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Homes in England Are Under an Alarming Amount of Corporate Surveillance

by Harikrishna Mekala

An investigation has revealed that many homes in England are vulnerable to “A staggering level of corporate surveillance” This is due to Internet enabled smart devices. Researchers have found a huge range of technological appliances are sending data to their manufacturers and some third-party companies. If these corporations fail to keep this information secure it leads to large data leaks on the internet. For Example, A Samsung Smart TV may connect to more than 700 distinct internet addresses in 15 minutes. It is also found that most of the Television companies are selling the data to advertisers.

The finding of the investigation has highlighted privacy concerns to consumers. “Smart devices are increasingly being exposed as soft surveillance devices that owners have too little control of,” said Silkie Carlo, the director of Big Brother Watch. “People are now being subjected to invasive and unnecessary corporate snooping on an unprecedented scale. The very notion of a smart home is one of ambient surveillance and constant recording, which will, without doubt, lead people modifying their behaviour over time. If this current direction is continued, we will become a society of watched consumers subjected to the most granular, pervasive and inescapable surveillance. It is a terrifying thought.”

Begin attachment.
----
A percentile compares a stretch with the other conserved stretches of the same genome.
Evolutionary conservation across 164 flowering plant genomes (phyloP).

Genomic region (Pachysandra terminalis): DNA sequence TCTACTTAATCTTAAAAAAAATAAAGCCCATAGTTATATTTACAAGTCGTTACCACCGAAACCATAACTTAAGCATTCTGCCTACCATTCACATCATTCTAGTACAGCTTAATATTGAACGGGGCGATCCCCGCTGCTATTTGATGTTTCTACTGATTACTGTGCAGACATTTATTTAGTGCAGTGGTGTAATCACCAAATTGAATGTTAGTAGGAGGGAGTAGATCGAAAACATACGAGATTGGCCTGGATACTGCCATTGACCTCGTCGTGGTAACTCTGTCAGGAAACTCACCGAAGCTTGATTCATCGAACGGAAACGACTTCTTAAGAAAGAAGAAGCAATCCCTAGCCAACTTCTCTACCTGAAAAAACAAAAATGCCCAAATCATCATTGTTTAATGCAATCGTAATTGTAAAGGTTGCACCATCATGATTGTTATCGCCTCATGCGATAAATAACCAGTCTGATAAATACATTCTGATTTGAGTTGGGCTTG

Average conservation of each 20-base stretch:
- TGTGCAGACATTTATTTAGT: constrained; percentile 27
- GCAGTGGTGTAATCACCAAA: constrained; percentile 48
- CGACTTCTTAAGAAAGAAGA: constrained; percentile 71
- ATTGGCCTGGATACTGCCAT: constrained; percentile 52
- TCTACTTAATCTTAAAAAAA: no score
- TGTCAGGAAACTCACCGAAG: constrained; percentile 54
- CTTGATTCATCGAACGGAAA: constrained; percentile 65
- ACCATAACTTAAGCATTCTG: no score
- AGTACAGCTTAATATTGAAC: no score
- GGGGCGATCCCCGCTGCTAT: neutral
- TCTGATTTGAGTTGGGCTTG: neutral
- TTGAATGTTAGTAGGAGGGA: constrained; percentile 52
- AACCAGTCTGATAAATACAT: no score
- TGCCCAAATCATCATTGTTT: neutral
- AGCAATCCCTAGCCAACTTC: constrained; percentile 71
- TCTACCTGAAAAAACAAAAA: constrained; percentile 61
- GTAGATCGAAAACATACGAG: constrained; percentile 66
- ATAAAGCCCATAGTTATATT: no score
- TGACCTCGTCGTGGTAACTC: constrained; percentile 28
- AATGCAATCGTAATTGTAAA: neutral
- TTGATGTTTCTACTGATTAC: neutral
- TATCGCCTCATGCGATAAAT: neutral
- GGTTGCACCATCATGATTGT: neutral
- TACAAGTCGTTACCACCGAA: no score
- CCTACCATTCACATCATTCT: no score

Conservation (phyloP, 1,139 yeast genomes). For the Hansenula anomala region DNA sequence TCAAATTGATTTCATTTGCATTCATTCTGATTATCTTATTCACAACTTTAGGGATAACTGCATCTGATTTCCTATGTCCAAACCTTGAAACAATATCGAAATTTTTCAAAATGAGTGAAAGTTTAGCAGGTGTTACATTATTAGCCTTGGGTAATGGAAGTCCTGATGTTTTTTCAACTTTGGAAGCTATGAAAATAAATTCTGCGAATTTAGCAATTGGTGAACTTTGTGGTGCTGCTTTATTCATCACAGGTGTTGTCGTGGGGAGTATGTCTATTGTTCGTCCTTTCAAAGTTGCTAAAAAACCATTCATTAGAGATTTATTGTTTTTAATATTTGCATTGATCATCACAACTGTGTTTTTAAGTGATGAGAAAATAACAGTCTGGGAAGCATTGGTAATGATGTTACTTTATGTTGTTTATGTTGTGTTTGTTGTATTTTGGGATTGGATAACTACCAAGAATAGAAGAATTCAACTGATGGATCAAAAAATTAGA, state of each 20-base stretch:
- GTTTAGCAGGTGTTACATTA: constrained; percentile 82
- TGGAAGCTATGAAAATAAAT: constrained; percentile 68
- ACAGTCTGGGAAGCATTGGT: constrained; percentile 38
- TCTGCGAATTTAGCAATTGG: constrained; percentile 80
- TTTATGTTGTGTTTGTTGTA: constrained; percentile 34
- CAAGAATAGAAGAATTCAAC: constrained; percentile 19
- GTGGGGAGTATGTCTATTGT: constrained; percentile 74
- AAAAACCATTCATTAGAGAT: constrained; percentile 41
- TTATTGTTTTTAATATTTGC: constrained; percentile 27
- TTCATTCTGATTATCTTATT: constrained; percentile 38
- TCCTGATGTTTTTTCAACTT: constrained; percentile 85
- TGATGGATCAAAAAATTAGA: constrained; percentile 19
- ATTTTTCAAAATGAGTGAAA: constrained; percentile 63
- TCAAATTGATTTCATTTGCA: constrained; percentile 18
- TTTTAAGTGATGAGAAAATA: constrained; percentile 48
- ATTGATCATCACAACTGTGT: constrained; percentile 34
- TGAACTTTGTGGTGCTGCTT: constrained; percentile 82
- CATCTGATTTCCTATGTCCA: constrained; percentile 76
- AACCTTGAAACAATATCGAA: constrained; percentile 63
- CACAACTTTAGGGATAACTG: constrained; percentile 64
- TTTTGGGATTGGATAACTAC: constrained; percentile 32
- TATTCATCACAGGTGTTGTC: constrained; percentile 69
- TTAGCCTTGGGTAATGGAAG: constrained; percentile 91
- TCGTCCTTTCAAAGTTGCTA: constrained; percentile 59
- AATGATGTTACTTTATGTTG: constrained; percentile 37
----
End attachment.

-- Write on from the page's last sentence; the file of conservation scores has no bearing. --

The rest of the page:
An independent test conducted by “Which” tested a number of devices, one being the Samsung Smart TV which connected to 700 distinct IP addresses after only 15 minutes of usage. While other devices didn’t transmit large amounts of data much of it was unrelated to the product function. There was however some devices that collected the data only when they need, however other flaws such as security concerns were highlighted. A Security camera sold under the brand name IeGeek had a security flaw in their system which reveals the username and password of the user.

“Companies should be clear about how they are collecting and using data and ensure consumers feel in control about what they are sharing – without having to trawl through impenetrable terms and conditions.”

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